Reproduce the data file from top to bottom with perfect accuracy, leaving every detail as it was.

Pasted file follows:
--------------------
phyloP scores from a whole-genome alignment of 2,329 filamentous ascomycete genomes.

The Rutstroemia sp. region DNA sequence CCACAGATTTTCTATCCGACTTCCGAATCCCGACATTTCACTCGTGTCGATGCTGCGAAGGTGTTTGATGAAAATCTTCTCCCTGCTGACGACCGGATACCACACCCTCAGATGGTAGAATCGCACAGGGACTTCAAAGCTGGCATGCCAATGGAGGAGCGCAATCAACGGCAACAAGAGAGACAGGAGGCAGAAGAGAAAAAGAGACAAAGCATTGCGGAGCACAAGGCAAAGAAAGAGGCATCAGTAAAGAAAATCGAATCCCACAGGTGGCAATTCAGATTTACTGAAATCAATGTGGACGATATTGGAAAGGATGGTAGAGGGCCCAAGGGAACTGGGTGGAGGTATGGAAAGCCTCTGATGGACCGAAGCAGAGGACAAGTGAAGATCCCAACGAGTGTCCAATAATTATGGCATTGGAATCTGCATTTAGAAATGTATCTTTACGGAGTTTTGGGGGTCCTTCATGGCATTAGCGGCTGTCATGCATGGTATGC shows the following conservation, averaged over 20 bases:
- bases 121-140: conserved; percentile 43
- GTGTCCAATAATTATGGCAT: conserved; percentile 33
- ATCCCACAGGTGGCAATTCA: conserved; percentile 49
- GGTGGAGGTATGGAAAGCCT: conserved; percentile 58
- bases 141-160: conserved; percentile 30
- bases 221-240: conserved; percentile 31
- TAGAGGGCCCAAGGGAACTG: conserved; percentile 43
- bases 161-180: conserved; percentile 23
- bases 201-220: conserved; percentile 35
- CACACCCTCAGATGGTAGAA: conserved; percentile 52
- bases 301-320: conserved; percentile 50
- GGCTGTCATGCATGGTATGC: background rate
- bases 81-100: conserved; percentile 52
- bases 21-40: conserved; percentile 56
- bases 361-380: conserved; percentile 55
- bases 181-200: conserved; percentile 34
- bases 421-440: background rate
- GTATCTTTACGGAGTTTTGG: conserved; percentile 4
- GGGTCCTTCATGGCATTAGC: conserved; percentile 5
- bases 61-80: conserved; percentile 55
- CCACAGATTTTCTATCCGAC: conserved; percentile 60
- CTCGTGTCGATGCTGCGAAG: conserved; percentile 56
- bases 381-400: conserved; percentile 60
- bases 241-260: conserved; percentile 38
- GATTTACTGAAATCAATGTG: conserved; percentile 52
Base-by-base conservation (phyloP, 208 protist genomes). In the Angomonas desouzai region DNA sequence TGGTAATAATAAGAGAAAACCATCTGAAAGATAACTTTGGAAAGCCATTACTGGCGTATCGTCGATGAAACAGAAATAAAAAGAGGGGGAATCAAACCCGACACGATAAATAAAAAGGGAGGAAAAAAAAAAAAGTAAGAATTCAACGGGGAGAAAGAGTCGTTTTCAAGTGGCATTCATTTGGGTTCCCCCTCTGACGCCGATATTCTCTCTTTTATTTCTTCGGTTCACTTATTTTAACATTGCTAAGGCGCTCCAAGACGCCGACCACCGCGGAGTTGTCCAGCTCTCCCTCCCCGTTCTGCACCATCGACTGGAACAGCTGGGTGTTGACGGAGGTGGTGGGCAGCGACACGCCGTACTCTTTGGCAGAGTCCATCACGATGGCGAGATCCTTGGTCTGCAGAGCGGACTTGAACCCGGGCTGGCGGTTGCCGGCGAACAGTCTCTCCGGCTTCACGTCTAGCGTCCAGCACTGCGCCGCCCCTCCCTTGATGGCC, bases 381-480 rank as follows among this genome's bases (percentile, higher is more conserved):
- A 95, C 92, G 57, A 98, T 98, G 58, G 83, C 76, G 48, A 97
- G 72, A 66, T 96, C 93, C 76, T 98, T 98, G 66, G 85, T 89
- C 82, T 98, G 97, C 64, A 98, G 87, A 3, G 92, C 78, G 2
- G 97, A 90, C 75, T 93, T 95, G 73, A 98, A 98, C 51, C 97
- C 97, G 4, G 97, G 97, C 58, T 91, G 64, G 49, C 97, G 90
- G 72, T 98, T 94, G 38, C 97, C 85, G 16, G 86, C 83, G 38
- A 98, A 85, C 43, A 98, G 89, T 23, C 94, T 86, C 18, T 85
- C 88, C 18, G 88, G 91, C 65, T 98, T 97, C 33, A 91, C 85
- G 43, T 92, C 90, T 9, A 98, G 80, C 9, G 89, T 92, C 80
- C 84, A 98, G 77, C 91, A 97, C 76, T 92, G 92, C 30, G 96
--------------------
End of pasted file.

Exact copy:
phyloP scores from a whole-genome alignment of 2,329 filamentous ascomycete genomes.

The Rutstroemia sp. region DNA sequence CCACAGATTTTCTATCCGACTTCCGAATCCCGACATTTCACTCGTGTCGATGCTGCGAAGGTGTTTGATGAAAATCTTCTCCCTGCTGACGACCGGATACCACACCCTCAGATGGTAGAATCGCACAGGGACTTCAAAGCTGGCATGCCAATGGAGGAGCGCAATCAACGGCAACAAGAGAGACAGGAGGCAGAAGAGAAAAAGAGACAAAGCATTGCGGAGCACAAGGCAAAGAAAGAGGCATCAGTAAAGAAAATCGAATCCCACAGGTGGCAATTCAGATTTACTGAAATCAATGTGGACGATATTGGAAAGGATGGTAGAGGGCCCAAGGGAACTGGGTGGAGGTATGGAAAGCCTCTGATGGACCGAAGCAGAGGACAAGTGAAGATCCCAACGAGTGTCCAATAATTATGGCATTGGAATCTGCATTTAGAAATGTATCTTTACGGAGTTTTGGGGGTCCTTCATGGCATTAGCGGCTGTCATGCATGGTATGC shows the following conservation, averaged over 20 bases:
- bases 121-140: conserved; percentile 43
- GTGTCCAATAATTATGGCAT: conserved; percentile 33
- ATCCCACAGGTGGCAATTCA: conserved; percentile 49
- GGTGGAGGTATGGAAAGCCT: conserved; percentile 58
- bases 141-160: conserved; percentile 30
- bases 221-240: conserved; percentile 31
- TAGAGGGCCCAAGGGAACTG: conserved; percentile 43
- bases 161-180: conserved; percentile 23
- bases 201-220: conserved; percentile 35
- CACACCCTCAGATGGTAGAA: conserved; percentile 52
- bases 301-320: conserved; percentile 50
- GGCTGTCATGCATGGTATGC: background rate
- bases 81-100: conserved; percentile 52
- bases 21-40: conserved; percentile 56
- bases 361-380: conserved; percentile 55
- bases 181-200: conserved; percentile 34
- bases 421-440: background rate
- GTATCTTTACGGAGTTTTGG: conserved; percentile 4
- GGGTCCTTCATGGCATTAGC: conserved; percentile 5
- bases 61-80: conserved; percentile 55
- CCACAGATTTTCTATCCGAC: conserved; percentile 60
- CTCGTGTCGATGCTGCGAAG: conserved; percentile 56
- bases 381-400: conserved; percentile 60
- bases 241-260: conserved; percentile 38
- GATTTACTGAAATCAATGTG: conserved; percentile 52
Base-by-base conservation (phyloP, 208 protist genomes). In the Angomonas desouzai region DNA sequence TGGTAATAATAAGAGAAAACCATCTGAAAGATAACTTTGGAAAGCCATTACTGGCGTATCGTCGATGAAACAGAAATAAAAAGAGGGGGAATCAAACCCGACACGATAAATAAAAAGGGAGGAAAAAAAAAAAAGTAAGAATTCAACGGGGAGAAAGAGTCGTTTTCAAGTGGCATTCATTTGGGTTCCCCCTCTGACGCCGATATTCTCTCTTTTATTTCTTCGGTTCACTTATTTTAACATTGCTAAGGCGCTCCAAGACGCCGACCACCGCGGAGTTGTCCAGCTCTCCCTCCCCGTTCTGCACCATCGACTGGAACAGCTGGGTGTTGACGGAGGTGGTGGGCAGCGACACGCCGTACTCTTTGGCAGAGTCCATCACGATGGCGAGATCCTTGGTCTGCAGAGCGGACTTGAACCCGGGCTGGCGGTTGCCGGCGAACAGTCTCTCCGGCTTCACGTCTAGCGTCCAGCACTGCGCCGCCCCTCCCTTGATGGCC, bases 381-480 rank as follows among this genome's bases (percentile, higher is more conserved):
- A 95, C 92, G 57, A 98, T 98, G 58, G 83, C 76, G 48, A 97
- G 72, A 66, T 96, C 93, C 76, T 98, T 98, G 66, G 85, T 89
- C 82, T 98, G 97, C 64, A 98, G 87, A 3, G 92, C 78, G 2
- G 97, A 90, C 75, T 93, T 95, G 73, A 98, A 98, C 51, C 97
- C 97, G 4, G 97, G 97, C 58, T 91, G 64, G 49, C 97, G 90
- G 72, T 98, T 94, G 38, C 97, C 85, G 16, G 86, C 83, G 38
- A 98, A 85, C 43, A 98, G 89, T 23, C 94, T 86, C 18, T 85
- C 88, C 18, G 88, G 91, C 65, T 98, T 97, C 33, A 91, C 85
- G 43, T 92, C 90, T 9, A 98, G 80, C 9, G 89, T 92, C 80
- C 84, A 98, G 77, C 91, A 97, C 76, T 92, G 92, C 30, G 96